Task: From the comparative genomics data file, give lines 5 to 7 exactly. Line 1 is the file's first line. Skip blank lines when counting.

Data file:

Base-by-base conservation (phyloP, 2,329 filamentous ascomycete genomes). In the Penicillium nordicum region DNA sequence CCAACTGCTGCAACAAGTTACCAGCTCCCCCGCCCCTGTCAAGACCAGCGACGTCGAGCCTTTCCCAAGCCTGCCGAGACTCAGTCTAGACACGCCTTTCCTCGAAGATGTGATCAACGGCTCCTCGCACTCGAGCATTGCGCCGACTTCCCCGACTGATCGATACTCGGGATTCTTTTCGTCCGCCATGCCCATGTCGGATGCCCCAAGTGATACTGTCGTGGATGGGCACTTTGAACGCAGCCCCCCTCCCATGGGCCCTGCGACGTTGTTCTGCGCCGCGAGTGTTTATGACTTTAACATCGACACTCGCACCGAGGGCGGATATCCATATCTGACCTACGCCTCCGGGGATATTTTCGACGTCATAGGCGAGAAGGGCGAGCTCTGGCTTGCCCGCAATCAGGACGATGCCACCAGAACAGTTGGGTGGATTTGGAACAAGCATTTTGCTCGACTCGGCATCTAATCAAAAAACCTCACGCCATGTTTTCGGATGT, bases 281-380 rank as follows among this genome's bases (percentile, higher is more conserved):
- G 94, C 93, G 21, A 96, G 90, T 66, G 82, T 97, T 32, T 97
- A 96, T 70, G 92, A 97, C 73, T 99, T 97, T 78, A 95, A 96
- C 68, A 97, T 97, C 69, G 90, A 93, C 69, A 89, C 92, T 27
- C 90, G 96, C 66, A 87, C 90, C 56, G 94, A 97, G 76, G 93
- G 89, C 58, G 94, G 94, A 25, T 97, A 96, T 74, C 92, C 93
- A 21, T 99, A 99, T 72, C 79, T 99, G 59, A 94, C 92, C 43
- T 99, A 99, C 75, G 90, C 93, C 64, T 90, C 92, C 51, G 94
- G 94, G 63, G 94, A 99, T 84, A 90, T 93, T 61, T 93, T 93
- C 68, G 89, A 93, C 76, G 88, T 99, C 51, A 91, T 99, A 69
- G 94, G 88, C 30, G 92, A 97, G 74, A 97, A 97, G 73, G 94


- C 90, G 96, C 66, A 87, C 90, C 56, G 94, A 97, G 76, G 93
- G 89, C 58, G 94, G 94, A 25, T 97, A 96, T 74, C 92, C 93
- A 21, T 99, A 99, T 72, C 79, T 99, G 59, A 94, C 92, C 43